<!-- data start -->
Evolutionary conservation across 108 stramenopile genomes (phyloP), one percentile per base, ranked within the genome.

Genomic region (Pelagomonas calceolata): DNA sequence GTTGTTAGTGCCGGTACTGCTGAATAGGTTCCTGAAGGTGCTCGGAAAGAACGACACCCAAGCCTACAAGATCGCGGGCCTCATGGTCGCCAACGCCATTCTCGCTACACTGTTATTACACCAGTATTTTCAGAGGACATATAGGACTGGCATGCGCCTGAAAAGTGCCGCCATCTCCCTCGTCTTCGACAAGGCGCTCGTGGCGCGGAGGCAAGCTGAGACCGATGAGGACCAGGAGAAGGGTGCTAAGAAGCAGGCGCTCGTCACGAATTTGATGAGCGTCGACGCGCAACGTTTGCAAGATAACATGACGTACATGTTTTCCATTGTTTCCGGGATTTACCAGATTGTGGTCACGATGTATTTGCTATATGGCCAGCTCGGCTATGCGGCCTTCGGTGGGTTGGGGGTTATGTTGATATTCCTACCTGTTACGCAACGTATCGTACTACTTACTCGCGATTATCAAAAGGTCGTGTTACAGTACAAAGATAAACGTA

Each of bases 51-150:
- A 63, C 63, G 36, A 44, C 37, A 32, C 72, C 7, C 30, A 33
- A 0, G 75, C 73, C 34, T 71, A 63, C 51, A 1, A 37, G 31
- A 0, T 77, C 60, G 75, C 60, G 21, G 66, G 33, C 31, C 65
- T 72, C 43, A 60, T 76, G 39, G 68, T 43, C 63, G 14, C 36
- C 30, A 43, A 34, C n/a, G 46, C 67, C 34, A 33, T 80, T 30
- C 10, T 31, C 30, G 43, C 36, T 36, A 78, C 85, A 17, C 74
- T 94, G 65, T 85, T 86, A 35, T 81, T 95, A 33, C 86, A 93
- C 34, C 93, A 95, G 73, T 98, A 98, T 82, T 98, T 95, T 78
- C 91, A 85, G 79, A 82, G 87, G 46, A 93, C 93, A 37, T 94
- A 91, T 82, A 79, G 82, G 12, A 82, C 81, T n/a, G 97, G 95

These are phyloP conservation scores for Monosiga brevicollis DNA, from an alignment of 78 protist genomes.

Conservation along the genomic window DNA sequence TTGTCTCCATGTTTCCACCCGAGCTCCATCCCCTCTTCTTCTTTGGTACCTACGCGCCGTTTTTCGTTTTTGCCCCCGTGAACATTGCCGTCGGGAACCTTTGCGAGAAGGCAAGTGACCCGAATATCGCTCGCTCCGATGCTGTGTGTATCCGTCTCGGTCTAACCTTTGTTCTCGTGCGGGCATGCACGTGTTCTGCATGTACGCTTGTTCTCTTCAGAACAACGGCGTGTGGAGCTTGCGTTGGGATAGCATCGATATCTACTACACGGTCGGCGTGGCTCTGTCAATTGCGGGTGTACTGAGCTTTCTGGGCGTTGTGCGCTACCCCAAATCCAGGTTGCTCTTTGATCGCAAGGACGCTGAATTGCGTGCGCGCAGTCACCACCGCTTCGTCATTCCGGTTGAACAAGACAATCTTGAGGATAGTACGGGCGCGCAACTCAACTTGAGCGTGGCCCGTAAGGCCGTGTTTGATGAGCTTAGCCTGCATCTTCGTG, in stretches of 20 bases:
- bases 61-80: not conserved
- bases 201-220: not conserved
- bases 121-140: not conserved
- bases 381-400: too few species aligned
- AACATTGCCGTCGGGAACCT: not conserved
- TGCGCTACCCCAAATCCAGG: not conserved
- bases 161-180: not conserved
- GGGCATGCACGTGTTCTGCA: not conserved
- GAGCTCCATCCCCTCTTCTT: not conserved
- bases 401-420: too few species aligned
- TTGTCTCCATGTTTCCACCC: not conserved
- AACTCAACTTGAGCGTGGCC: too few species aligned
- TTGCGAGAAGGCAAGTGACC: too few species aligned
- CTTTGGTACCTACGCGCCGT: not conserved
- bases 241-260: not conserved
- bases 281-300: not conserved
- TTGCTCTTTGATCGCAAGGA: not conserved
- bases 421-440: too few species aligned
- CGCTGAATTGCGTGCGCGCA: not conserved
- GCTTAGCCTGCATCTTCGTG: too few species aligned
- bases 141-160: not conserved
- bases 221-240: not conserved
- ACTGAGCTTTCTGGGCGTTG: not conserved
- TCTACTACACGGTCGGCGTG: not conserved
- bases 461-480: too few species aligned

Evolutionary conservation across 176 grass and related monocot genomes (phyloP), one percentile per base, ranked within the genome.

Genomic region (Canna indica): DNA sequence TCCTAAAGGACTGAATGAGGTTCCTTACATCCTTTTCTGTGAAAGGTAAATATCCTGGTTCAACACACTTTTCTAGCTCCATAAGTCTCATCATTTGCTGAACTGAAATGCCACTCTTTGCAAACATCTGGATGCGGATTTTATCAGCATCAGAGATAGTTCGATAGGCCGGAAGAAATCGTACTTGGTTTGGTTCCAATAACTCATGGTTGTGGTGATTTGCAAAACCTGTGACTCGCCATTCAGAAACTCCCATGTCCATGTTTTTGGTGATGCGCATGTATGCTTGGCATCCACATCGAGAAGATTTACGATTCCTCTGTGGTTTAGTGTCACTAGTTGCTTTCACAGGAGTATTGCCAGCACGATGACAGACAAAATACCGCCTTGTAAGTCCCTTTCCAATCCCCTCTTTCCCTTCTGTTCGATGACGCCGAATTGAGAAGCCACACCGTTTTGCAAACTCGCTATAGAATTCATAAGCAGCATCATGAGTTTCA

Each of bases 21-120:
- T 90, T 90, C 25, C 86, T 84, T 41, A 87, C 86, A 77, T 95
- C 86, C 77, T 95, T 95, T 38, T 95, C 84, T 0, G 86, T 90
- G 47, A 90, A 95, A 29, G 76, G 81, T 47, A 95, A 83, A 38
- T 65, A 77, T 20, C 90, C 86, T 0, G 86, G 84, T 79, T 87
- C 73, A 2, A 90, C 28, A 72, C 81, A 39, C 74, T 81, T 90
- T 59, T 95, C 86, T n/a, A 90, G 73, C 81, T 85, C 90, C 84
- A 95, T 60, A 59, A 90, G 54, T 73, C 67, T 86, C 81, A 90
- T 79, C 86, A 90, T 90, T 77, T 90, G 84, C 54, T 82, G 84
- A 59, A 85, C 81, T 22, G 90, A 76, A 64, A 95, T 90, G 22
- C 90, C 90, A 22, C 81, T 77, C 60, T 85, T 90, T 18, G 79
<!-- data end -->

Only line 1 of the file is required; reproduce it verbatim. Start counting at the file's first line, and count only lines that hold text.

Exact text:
Evolutionary conservation across 108 stramenopile genomes (phyloP), one percentile per base, ranked within the genome.